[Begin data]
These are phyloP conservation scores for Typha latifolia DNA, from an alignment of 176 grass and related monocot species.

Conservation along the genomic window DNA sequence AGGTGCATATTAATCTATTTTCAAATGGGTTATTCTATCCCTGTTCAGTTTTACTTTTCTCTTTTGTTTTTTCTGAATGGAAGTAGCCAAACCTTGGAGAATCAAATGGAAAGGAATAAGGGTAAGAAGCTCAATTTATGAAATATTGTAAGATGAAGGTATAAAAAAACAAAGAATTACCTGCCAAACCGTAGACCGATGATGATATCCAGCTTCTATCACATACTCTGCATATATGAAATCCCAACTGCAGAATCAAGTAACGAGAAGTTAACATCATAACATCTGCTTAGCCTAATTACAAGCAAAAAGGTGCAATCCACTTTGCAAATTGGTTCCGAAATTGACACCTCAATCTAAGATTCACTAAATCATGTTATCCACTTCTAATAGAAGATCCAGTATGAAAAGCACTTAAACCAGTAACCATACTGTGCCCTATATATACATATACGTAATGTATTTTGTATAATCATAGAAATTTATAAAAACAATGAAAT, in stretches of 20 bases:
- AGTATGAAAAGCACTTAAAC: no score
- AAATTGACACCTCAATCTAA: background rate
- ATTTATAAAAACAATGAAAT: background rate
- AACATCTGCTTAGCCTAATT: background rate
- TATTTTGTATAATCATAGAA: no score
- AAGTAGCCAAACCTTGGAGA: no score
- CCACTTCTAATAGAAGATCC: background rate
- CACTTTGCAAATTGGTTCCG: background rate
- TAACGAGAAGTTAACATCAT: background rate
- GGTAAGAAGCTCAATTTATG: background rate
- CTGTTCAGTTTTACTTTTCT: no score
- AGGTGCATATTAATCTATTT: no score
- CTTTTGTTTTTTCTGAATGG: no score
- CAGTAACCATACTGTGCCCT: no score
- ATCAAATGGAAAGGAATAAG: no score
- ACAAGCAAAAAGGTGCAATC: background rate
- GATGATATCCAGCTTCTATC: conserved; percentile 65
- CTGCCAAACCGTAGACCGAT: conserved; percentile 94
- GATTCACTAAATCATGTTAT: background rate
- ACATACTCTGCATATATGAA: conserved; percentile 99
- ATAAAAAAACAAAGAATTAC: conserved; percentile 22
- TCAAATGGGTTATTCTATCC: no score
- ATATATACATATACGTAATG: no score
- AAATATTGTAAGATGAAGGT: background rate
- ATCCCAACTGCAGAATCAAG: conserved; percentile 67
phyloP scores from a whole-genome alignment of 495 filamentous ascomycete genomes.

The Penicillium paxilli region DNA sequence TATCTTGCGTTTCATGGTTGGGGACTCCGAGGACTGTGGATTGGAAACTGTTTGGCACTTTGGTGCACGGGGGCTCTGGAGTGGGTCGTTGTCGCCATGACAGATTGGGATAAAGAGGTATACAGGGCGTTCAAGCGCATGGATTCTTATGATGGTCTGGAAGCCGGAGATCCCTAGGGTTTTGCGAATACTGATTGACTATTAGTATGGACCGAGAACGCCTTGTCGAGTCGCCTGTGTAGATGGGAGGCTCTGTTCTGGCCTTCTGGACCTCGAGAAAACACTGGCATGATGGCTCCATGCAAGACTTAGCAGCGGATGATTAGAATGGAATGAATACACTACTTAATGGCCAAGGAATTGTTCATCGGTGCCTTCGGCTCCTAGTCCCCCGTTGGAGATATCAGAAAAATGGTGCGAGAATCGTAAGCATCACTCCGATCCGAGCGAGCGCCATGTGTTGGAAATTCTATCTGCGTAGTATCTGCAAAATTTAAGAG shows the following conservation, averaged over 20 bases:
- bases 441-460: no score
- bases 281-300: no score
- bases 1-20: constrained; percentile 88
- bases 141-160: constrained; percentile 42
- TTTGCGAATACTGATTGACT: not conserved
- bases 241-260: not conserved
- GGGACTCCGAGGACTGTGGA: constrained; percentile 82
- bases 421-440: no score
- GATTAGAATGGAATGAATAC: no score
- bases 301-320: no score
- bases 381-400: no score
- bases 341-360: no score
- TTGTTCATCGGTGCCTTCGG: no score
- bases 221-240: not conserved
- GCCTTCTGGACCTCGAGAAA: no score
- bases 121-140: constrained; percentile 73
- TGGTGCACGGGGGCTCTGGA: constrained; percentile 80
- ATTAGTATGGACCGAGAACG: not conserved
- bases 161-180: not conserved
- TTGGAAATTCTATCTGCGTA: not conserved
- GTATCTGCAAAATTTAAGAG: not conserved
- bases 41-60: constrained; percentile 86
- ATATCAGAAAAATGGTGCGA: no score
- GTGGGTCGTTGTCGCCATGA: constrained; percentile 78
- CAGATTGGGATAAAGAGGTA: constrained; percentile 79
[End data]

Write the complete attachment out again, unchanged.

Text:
These are phyloP conservation scores for Typha latifolia DNA, from an alignment of 176 grass and related monocot species.

Conservation along the genomic window DNA sequence AGGTGCATATTAATCTATTTTCAAATGGGTTATTCTATCCCTGTTCAGTTTTACTTTTCTCTTTTGTTTTTTCTGAATGGAAGTAGCCAAACCTTGGAGAATCAAATGGAAAGGAATAAGGGTAAGAAGCTCAATTTATGAAATATTGTAAGATGAAGGTATAAAAAAACAAAGAATTACCTGCCAAACCGTAGACCGATGATGATATCCAGCTTCTATCACATACTCTGCATATATGAAATCCCAACTGCAGAATCAAGTAACGAGAAGTTAACATCATAACATCTGCTTAGCCTAATTACAAGCAAAAAGGTGCAATCCACTTTGCAAATTGGTTCCGAAATTGACACCTCAATCTAAGATTCACTAAATCATGTTATCCACTTCTAATAGAAGATCCAGTATGAAAAGCACTTAAACCAGTAACCATACTGTGCCCTATATATACATATACGTAATGTATTTTGTATAATCATAGAAATTTATAAAAACAATGAAAT, in stretches of 20 bases:
- AGTATGAAAAGCACTTAAAC: no score
- AAATTGACACCTCAATCTAA: background rate
- ATTTATAAAAACAATGAAAT: background rate
- AACATCTGCTTAGCCTAATT: background rate
- TATTTTGTATAATCATAGAA: no score
- AAGTAGCCAAACCTTGGAGA: no score
- CCACTTCTAATAGAAGATCC: background rate
- CACTTTGCAAATTGGTTCCG: background rate
- TAACGAGAAGTTAACATCAT: background rate
- GGTAAGAAGCTCAATTTATG: background rate
- CTGTTCAGTTTTACTTTTCT: no score
- AGGTGCATATTAATCTATTT: no score
- CTTTTGTTTTTTCTGAATGG: no score
- CAGTAACCATACTGTGCCCT: no score
- ATCAAATGGAAAGGAATAAG: no score
- ACAAGCAAAAAGGTGCAATC: background rate
- GATGATATCCAGCTTCTATC: conserved; percentile 65
- CTGCCAAACCGTAGACCGAT: conserved; percentile 94
- GATTCACTAAATCATGTTAT: background rate
- ACATACTCTGCATATATGAA: conserved; percentile 99
- ATAAAAAAACAAAGAATTAC: conserved; percentile 22
- TCAAATGGGTTATTCTATCC: no score
- ATATATACATATACGTAATG: no score
- AAATATTGTAAGATGAAGGT: background rate
- ATCCCAACTGCAGAATCAAG: conserved; percentile 67
phyloP scores from a whole-genome alignment of 495 filamentous ascomycete genomes.

The Penicillium paxilli region DNA sequence TATCTTGCGTTTCATGGTTGGGGACTCCGAGGACTGTGGATTGGAAACTGTTTGGCACTTTGGTGCACGGGGGCTCTGGAGTGGGTCGTTGTCGCCATGACAGATTGGGATAAAGAGGTATACAGGGCGTTCAAGCGCATGGATTCTTATGATGGTCTGGAAGCCGGAGATCCCTAGGGTTTTGCGAATACTGATTGACTATTAGTATGGACCGAGAACGCCTTGTCGAGTCGCCTGTGTAGATGGGAGGCTCTGTTCTGGCCTTCTGGACCTCGAGAAAACACTGGCATGATGGCTCCATGCAAGACTTAGCAGCGGATGATTAGAATGGAATGAATACACTACTTAATGGCCAAGGAATTGTTCATCGGTGCCTTCGGCTCCTAGTCCCCCGTTGGAGATATCAGAAAAATGGTGCGAGAATCGTAAGCATCACTCCGATCCGAGCGAGCGCCATGTGTTGGAAATTCTATCTGCGTAGTATCTGCAAAATTTAAGAG shows the following conservation, averaged over 20 bases:
- bases 441-460: no score
- bases 281-300: no score
- bases 1-20: constrained; percentile 88
- bases 141-160: constrained; percentile 42
- TTTGCGAATACTGATTGACT: not conserved
- bases 241-260: not conserved
- GGGACTCCGAGGACTGTGGA: constrained; percentile 82
- bases 421-440: no score
- GATTAGAATGGAATGAATAC: no score
- bases 301-320: no score
- bases 381-400: no score
- bases 341-360: no score
- TTGTTCATCGGTGCCTTCGG: no score
- bases 221-240: not conserved
- GCCTTCTGGACCTCGAGAAA: no score
- bases 121-140: constrained; percentile 73
- TGGTGCACGGGGGCTCTGGA: constrained; percentile 80
- ATTAGTATGGACCGAGAACG: not conserved
- bases 161-180: not conserved
- TTGGAAATTCTATCTGCGTA: not conserved
- GTATCTGCAAAATTTAAGAG: not conserved
- bases 41-60: constrained; percentile 86
- ATATCAGAAAAATGGTGCGA: no score
- GTGGGTCGTTGTCGCCATGA: constrained; percentile 78
- CAGATTGGGATAAAGAGGTA: constrained; percentile 79